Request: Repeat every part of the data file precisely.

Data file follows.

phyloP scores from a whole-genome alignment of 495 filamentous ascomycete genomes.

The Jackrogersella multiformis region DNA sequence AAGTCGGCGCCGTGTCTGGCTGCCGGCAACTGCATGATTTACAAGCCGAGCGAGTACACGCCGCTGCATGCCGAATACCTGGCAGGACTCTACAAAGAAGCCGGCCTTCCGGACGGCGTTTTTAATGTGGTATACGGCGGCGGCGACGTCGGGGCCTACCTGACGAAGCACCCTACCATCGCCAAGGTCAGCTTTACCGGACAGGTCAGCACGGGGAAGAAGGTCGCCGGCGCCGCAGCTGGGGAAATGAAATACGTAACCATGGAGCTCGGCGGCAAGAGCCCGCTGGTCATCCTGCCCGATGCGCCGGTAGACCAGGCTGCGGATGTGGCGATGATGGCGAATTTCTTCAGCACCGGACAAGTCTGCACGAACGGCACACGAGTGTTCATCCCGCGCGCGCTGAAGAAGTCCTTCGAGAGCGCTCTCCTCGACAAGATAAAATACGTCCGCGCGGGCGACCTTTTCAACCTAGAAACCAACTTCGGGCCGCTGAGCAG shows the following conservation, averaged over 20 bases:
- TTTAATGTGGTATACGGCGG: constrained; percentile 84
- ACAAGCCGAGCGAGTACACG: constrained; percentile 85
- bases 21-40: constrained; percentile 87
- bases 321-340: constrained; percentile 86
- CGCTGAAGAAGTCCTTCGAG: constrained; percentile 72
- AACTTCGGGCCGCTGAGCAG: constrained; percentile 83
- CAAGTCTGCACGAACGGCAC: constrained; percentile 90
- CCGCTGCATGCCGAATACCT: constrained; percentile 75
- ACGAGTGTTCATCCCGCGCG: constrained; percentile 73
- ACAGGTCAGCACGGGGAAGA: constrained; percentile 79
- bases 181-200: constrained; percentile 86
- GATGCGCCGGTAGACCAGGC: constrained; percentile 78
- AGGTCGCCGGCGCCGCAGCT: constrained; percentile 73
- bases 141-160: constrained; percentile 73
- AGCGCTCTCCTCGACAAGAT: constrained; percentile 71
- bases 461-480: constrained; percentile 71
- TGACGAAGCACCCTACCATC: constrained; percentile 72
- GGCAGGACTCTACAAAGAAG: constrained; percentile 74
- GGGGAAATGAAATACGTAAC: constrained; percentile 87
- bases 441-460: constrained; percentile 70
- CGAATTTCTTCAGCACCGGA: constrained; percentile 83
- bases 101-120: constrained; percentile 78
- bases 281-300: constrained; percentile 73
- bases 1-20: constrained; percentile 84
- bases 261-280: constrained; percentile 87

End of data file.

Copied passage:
phyloP scores from a whole-genome alignment of 495 filamentous ascomycete genomes.

The Jackrogersella multiformis region DNA sequence AAGTCGGCGCCGTGTCTGGCTGCCGGCAACTGCATGATTTACAAGCCGAGCGAGTACACGCCGCTGCATGCCGAATACCTGGCAGGACTCTACAAAGAAGCCGGCCTTCCGGACGGCGTTTTTAATGTGGTATACGGCGGCGGCGACGTCGGGGCCTACCTGACGAAGCACCCTACCATCGCCAAGGTCAGCTTTACCGGACAGGTCAGCACGGGGAAGAAGGTCGCCGGCGCCGCAGCTGGGGAAATGAAATACGTAACCATGGAGCTCGGCGGCAAGAGCCCGCTGGTCATCCTGCCCGATGCGCCGGTAGACCAGGCTGCGGATGTGGCGATGATGGCGAATTTCTTCAGCACCGGACAAGTCTGCACGAACGGCACACGAGTGTTCATCCCGCGCGCGCTGAAGAAGTCCTTCGAGAGCGCTCTCCTCGACAAGATAAAATACGTCCGCGCGGGCGACCTTTTCAACCTAGAAACCAACTTCGGGCCGCTGAGCAG shows the following conservation, averaged over 20 bases:
- TTTAATGTGGTATACGGCGG: constrained; percentile 84
- ACAAGCCGAGCGAGTACACG: constrained; percentile 85
- bases 21-40: constrained; percentile 87
- bases 321-340: constrained; percentile 86
- CGCTGAAGAAGTCCTTCGAG: constrained; percentile 72
- AACTTCGGGCCGCTGAGCAG: constrained; percentile 83
- CAAGTCTGCACGAACGGCAC: constrained; percentile 90
- CCGCTGCATGCCGAATACCT: constrained; percentile 75
- ACGAGTGTTCATCCCGCGCG: constrained; percentile 73
- ACAGGTCAGCACGGGGAAGA: constrained; percentile 79
- bases 181-200: constrained; percentile 86
- GATGCGCCGGTAGACCAGGC: constrained; percentile 78
- AGGTCGCCGGCGCCGCAGCT: constrained; percentile 73
- bases 141-160: constrained; percentile 73
- AGCGCTCTCCTCGACAAGAT: constrained; percentile 71
- bases 461-480: constrained; percentile 71
- TGACGAAGCACCCTACCATC: constrained; percentile 72
- GGCAGGACTCTACAAAGAAG: constrained; percentile 74
- GGGGAAATGAAATACGTAAC: constrained; percentile 87
- bases 441-460: constrained; percentile 70
- CGAATTTCTTCAGCACCGGA: constrained; percentile 83
- bases 101-120: constrained; percentile 78
- bases 281-300: constrained; percentile 73
- bases 1-20: constrained; percentile 84
- bases 261-280: constrained; percentile 87